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5 golden PR rules for events…

March 4, 2014

By Rosalind Carr @Rosalind_at_O and Rose Ross @Rose_at_O

 ipexpo-exhibitionnewsIn the midst of a busy events period, the O-team have had some tips from Désiré Athow(@desireathow), Editor of TechRadar Pro, and are armed with a trusty event PR checklist at the ready!

 

Here are 5 handy hints for PRs looking to make the most of event opportunities with the press…

 1.      Timing is key in the run up to events – Do not wait for the last week to invite journalists to briefings- pitch as early as possible to bag a slot in their diary! With an initial conversation in advance, you’ll also have the time to get a sense of what they’d like to discuss, and can prepare accordingly if a briefing is arranged.

2.      Communicating with the press – Each journalist is different in the way they like to be pitched. For instance, we can definitely understand Désiré’s aversion to out of the blue PR calls pitching interviews with unknown companies. However, there are now so many ways of communicating, that over time, you can gage different journalists’ preferences for contact.

For instance, the old fashioned PR call may be welcomed by press you’ve been in touch with before or those in search of relevant content for an upcoming feature, but perhaps not by a journalist who works part-time, or is on a tight deadline (who may prefer to respond in their own time over email). Alternatively, if they’re a Twitter addict, there’s no harm in a quick tweet to see if they’re interested in what you have to say, you could even get involved with their current discussions if you can contribute something relevant and notable to the conversation.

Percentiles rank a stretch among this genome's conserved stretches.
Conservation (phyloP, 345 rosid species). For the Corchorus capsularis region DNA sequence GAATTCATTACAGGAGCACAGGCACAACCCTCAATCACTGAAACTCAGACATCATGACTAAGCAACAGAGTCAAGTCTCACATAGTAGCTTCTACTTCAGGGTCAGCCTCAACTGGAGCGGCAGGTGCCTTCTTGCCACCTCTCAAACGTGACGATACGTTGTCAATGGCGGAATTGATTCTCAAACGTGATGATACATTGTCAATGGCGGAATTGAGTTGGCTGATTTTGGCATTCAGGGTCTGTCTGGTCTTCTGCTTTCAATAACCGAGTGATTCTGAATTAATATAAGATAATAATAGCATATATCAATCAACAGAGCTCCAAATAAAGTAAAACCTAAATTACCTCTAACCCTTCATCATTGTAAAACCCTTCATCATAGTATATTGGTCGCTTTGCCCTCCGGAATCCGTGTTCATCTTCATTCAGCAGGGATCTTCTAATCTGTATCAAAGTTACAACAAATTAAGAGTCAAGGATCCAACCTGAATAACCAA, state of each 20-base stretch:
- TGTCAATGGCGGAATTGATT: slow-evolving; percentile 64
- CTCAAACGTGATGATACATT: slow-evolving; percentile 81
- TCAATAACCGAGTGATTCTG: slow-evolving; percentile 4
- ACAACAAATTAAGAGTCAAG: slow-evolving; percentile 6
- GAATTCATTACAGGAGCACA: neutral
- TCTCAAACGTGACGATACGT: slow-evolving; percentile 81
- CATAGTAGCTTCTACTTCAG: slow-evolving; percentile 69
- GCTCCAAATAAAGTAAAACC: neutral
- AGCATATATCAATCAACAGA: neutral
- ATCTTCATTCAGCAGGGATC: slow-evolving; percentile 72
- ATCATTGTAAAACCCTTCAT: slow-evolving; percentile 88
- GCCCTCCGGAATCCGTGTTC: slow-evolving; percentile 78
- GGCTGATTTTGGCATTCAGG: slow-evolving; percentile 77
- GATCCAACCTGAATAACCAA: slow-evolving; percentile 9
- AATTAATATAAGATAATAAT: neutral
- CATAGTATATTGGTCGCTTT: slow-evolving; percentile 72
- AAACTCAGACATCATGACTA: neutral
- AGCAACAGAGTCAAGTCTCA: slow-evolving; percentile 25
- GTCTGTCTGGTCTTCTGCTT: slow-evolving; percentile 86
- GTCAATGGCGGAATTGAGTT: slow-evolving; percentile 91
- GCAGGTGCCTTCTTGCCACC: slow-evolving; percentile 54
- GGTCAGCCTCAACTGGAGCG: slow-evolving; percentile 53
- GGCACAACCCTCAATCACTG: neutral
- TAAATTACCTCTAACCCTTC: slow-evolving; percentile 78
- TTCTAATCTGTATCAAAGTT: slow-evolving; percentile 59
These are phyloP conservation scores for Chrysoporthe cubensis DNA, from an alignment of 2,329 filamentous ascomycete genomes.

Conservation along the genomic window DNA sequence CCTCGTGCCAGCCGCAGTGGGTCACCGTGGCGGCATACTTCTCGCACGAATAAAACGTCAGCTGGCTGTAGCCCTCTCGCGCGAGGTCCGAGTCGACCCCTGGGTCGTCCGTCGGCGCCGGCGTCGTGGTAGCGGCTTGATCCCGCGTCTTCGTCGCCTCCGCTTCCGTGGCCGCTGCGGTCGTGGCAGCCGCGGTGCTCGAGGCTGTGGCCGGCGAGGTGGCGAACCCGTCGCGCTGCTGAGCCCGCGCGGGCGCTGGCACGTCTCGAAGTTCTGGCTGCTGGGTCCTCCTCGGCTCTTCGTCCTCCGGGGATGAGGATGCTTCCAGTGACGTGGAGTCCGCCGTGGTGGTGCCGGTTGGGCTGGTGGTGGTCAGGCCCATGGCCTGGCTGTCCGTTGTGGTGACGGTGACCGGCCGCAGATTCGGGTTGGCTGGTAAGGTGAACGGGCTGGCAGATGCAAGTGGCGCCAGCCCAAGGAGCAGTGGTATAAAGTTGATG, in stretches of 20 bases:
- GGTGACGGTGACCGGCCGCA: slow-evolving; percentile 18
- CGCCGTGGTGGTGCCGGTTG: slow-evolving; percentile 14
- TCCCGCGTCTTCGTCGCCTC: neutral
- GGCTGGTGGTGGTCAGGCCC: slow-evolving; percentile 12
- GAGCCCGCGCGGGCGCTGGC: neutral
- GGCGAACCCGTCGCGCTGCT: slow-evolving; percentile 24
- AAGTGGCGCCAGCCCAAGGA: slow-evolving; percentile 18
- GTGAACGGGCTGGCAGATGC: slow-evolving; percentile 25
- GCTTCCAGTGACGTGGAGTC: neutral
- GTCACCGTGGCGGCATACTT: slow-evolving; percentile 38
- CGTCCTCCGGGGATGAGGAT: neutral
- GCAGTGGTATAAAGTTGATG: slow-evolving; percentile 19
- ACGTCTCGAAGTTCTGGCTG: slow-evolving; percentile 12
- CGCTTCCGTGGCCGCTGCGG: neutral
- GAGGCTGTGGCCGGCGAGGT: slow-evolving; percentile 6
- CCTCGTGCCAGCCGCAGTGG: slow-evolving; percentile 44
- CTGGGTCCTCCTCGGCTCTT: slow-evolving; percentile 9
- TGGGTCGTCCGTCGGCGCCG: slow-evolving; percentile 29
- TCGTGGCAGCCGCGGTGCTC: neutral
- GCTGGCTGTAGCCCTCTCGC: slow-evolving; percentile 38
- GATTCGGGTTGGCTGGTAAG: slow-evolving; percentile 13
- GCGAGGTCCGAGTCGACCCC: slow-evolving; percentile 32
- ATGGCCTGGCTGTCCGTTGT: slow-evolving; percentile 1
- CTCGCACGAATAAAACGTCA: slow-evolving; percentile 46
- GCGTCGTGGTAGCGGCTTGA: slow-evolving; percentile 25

Knowing your audience goes a long way.

3.      Don’t expect a feature to be written on the back of every briefing – Journalists are often short on time, and may end up writing shorter than expected content pieces. In this case, there are ways that may keep you on their radar for future opportunities. See what they’re chatting about on Twitter/LinkedIn, or download the publication’s forward features to gain a sense of their hot topics in the coming weeks and months!

4.      Unfortunately, no shows can happen – This could be for a number of reasons, but it’s always best to follow up with an offer of a phone briefing, or find out if they’re attending another upcoming event where they can re-schedule the meeting for. Consider your efforts in getting the initial nod from the journalist – better to do a quick follow up, maximising the opportunity at hand and the chance of getting exposure.

5.      Making the most of time with the press   In most cases, journalists’ busy schedules mean they’re not likely to stay at said event from start to finish. If your client is chatting with a journalist without a pre-organised briefing, communicating clear messages that will be of particular interest to them is key.

Have a snoop of the press list in advance if available, and do a little research on who’s attending and if/why they’d be interested in your client.

Overall, understanding and responding to how journalists work will maximise your press success at events.

The common link between these five pointers is preparation and flexibility –such as identifying how best to inform and engage with the journalist, pro-active follow ups, and therefore uncovering future opportunities.

And you’ll be pleased to hear we’ll also be interviewing Desire to find out more about what makes the editor of TechRadar Pro tick

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